Management Issues offers this post called Bad Management Makes Australians Miserable. Well, I think bad management makes people miserable all over the world, but this interesting post shares information about a recent study that says the problem is pretty serious down under.
"Dissatisfaction was particularly marked in the insurance and banking sector, where fully two-thirds said they were unhappy with their jobs.
This was closely followed by the media and manufacturing sectors, with more than six out of 10 giving their jobs the thumbs-down."
What is it that people want? The post goes on to say:
"But as the report makes clear, the overwhelming reason for this widespread discontent is that managers simply fail to live up to the standards expected by their employees.
According to the survey, the two management traits that employees respect the most are ‘the ability to follow up their words with action’ and ‘openness and honesty’."
"Almost seven out of 10 employees do not believe that their management is open and honest and half think that managers do not listen to them. Seven out of 10 also said that managers ignore suggestions and criticism and a similar number complained that they do not provide regular feedback.
Unsurprisingly, more than four out of 10 (45 per cent) said that their management did not inspire trust."
Are employees asking managers to sing and dance like Fred Astaire? Play like Yo Yo Ma?
Do they want someone as intelligent as Leonardo DaVinci?
Are they expecting Peter Drucker?
No. What’s MOST important is elegantly simple and within everyone’s capabilities. Employees want a leader who keeps promises/agreements, listens, is responsive, and is honest and trustworthy. These are qualities we seek in life partners, friends, and community leaders.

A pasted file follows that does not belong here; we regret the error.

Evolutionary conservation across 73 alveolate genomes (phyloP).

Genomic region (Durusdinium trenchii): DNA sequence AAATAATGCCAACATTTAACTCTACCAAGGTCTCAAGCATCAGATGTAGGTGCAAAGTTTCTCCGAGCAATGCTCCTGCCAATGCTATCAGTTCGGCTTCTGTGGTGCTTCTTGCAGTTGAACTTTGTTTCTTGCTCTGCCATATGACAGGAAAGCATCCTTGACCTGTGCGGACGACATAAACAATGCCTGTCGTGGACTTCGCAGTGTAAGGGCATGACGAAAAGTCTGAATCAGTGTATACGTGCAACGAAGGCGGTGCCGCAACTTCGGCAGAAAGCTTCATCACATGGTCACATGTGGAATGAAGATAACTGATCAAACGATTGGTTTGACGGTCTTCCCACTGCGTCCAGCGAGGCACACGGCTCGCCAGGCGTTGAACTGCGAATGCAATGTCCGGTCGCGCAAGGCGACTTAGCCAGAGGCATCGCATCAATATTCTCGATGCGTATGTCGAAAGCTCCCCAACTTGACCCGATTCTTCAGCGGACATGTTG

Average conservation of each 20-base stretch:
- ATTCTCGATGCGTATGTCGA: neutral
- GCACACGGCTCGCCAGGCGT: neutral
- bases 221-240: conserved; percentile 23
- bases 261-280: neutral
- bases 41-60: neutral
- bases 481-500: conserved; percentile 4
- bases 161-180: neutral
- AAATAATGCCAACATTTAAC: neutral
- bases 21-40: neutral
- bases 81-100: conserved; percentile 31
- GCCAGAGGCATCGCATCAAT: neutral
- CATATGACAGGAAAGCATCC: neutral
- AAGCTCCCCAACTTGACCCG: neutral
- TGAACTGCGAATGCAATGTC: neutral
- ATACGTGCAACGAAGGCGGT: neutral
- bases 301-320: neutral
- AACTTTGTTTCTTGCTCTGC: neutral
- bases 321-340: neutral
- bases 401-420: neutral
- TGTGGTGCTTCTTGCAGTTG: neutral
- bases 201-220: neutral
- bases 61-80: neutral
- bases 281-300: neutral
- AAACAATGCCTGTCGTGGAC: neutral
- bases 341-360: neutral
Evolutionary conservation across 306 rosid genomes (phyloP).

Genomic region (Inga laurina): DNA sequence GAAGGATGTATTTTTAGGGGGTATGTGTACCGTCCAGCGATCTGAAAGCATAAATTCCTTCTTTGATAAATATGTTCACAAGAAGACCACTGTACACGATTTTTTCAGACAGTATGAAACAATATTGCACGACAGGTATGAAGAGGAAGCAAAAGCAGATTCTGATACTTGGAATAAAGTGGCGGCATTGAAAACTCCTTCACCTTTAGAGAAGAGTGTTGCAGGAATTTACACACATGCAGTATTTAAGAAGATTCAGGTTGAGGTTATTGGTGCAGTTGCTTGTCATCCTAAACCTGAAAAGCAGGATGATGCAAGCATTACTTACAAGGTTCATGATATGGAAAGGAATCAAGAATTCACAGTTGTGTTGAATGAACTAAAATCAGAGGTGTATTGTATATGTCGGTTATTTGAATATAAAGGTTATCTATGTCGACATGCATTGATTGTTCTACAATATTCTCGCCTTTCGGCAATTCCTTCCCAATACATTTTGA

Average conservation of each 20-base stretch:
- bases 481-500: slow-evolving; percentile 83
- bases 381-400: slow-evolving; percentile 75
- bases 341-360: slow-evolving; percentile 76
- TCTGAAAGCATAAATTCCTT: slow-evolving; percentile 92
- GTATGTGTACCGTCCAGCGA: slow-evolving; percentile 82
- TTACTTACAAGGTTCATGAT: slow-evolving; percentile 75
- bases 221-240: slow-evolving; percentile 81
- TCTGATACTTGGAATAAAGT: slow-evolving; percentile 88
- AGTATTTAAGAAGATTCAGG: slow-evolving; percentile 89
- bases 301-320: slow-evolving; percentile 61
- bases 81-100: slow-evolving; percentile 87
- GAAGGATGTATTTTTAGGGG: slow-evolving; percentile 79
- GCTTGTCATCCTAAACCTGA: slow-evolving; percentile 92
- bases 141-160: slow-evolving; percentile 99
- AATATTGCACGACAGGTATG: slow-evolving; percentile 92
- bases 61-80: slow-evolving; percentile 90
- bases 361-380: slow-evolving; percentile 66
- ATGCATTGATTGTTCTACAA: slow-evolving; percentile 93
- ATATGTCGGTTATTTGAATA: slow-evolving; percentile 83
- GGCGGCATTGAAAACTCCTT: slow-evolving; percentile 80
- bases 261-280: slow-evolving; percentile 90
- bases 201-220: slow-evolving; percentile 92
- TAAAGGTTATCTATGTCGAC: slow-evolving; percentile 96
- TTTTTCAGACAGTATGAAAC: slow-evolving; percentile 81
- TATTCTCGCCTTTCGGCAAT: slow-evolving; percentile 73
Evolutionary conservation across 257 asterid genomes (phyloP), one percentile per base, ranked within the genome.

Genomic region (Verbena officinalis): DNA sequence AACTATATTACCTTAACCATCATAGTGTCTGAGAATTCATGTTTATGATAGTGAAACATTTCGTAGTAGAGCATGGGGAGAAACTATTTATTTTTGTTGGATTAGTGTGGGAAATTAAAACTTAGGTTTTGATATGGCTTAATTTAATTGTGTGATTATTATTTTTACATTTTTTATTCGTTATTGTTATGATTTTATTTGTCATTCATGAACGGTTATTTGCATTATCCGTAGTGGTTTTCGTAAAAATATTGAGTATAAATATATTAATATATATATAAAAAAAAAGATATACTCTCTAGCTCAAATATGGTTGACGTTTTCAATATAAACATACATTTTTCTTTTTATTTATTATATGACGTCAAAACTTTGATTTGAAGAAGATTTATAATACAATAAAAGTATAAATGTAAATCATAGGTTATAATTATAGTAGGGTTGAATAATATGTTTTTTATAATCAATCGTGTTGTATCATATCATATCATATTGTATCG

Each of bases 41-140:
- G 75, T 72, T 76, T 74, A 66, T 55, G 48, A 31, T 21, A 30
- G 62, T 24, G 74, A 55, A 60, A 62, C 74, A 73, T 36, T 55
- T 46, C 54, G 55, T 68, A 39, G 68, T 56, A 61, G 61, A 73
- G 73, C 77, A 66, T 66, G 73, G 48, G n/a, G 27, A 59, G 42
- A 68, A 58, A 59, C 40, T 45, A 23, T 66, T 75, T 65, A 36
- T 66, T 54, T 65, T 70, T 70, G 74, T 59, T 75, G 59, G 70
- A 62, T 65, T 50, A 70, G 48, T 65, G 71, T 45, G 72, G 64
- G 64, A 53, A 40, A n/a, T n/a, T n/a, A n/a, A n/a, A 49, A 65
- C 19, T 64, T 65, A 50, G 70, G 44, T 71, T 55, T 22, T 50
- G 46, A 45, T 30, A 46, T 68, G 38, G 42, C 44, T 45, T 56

I do not understand why we have a leadership crisis. If we expected more from our managers and spouses and from ourselves, people who did not meet our basics needs would not get jobs or mates.
This reminds me of something author Tim Sanders (Likeability Factor) said to me when I talked to him for the Boss’s Day e-book project I did with 1800CEOREAD. I asked Tim what people should do if they worked for jerks. Here is his response:
1. "If you have a candid and good relationship, you need to have a heart to heart conversation and talk about what they are doing to other people. This is difficult. I read in the book, How Full is your Bucket, that according to British scientists, boss-induced hypertension could increase the risks of coronary heart disease by 1/6 and the risk of stroke by 1/3. That ought to be motivation enough."
2. "Quit your job and make it public why you did. Tell the CEO. Tell them you want to work for an organization where you are appreciated. This is important feedback for this boss. If you keep working there, you enable this person."
Interesting food for thought from Tim….